Appraising Intra-Family Promissory Notes – Protecting the Wealth

Bad Valuation Planning Is Costly — What Is Important Is Not Complicated

What is an Intra-Family Loan-Promissory Note Transaction?

The typical intra-family transaction is a loan from one family member to another, usually from an older wealthier person to a less wealthy, younger person. One of the current key benefits takes advantage of the applicable federal rate (“AFR”) is lower than the prevailing market interest rate in commercial transactions. These approved (AFR) rates are far below market rates; this allows loans to family members at very low interest rates while still complying with IRS regulations. accident report munich

Some typical examples of uses of Intra-Family Loans and Promissory Notes:

• Promissory note loans to children at low interest rates
• Promissory note loans to trusts at a low interest rate
• Business purpose loans to family members at low interest rates
• Sales of discounted promissory notes to children or trusts
• Promissory note loans to an estates at low interest rates
• Home mortgages loans to family members at low interest rates
• Home improvement loans to family members at low interest rates
• Promissory note loans at low interest rates as vehicles for gifts

What are the advantages and benefits?

If the asset that the family member acquires with the loan proceeds has combined income and appreciation above the interest rate paid on the note, there will be a wealth transfer without gift tax implications. With the current incredibly low AFR interest rates, there is significant opportunity for non-taxable wealth transfer.

Keeping the wealth “all in the family” is a benefit. If the interest payments are made to other family members rather than being paid to banks, family members benefit.

If the borrowing family member has a poor payment history, or a poor credit rating, an intra-family loan may be the only source of needed liquidity.

Borrowing from a bank or other outside lender may entail substantial loan origination costs and closing costs that can be avoided, or at least minimized, with intra-family loans.

What are the red flags and pitfalls of an intra-family loan from an appraiser’s Fair Market Value standpoint?

Let’s look at the facts through the eyes of the note appraiser when appraising and valuing a promissory note for tax purposes, and possibly for an IRS audit. Remember the IRS uses a definition of “Fair Market Value” that contemplates a hypothetical third-party buyer doing an arms-length transaction. That hypothetical buyer wants the highest income and the safest asset for his investment.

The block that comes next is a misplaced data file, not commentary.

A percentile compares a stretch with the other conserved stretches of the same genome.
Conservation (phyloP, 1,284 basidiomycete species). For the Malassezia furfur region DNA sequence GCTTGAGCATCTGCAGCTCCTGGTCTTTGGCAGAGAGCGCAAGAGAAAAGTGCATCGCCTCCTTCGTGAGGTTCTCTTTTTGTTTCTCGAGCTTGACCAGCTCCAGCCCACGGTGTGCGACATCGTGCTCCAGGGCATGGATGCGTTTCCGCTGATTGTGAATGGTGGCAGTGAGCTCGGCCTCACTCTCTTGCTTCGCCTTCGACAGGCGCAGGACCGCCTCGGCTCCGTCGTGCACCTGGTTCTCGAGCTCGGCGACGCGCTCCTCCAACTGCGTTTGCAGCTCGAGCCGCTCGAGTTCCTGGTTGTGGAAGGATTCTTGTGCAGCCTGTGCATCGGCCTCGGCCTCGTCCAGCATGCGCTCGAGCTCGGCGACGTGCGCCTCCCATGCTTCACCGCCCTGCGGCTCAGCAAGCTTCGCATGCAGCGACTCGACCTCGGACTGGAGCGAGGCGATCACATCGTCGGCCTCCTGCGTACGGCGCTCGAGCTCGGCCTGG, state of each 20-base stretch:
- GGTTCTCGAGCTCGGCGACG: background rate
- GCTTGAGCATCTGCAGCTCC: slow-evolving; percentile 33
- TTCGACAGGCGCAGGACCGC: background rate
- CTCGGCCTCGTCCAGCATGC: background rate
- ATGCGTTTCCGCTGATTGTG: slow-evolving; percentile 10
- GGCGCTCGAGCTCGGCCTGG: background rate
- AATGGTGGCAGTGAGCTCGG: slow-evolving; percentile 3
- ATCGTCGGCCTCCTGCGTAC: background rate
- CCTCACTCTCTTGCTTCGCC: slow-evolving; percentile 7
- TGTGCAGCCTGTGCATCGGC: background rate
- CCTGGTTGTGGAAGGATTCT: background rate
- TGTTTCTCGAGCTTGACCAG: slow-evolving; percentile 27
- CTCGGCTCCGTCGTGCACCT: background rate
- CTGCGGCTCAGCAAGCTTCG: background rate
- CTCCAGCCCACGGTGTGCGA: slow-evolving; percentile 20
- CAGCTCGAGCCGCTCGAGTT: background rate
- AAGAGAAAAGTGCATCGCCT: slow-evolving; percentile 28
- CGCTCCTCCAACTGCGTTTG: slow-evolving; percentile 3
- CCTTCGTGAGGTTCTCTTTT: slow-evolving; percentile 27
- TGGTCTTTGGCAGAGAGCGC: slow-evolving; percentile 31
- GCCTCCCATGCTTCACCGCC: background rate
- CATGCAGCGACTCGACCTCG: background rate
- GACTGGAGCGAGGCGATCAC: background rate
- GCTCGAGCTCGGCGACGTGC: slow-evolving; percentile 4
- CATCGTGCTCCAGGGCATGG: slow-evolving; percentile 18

It’s not surprising that the intra-family loan falls short in several key financial areas when compared to a typical bank loan. The principally reasons for the short-fall are it was not structured at market rates and at market terms; it was structured to accommodate a specific family member; it was not structured to accommodate the hypothetical third-party, arms-length investor. It has serious valuation impairments; it is “valuation-challenged.”

Examples of the impairment typically found in intra-family loans are: the intra family promissory note loan has a below market interest rate; it has “soft” repayment terms below market standards; it has little or no collateral security supporting the borrower’s signature; it has a poorly document loan file lacking a payment history, financial statement, and credit ratings.


To maximize the appraised Fair Market Value of an intra-family promissory note, remember the following guidelines; use them as a checklist:

• Sign a promissory note
• Establish a fixed repayment schedule
• Set an interest rate at or above the AFR rate applicable
• Secure or collateralize the debt
• Demand repayment
• Maintain records that reflect a true loan transaction
• Do not have a prearranged schedule to forgive the loan
• Lend to borrowers with the ability to repay

Lawrence (Larry) Tepper specializes in the appraisal of promissory notes and cash-flow instruments nationally.


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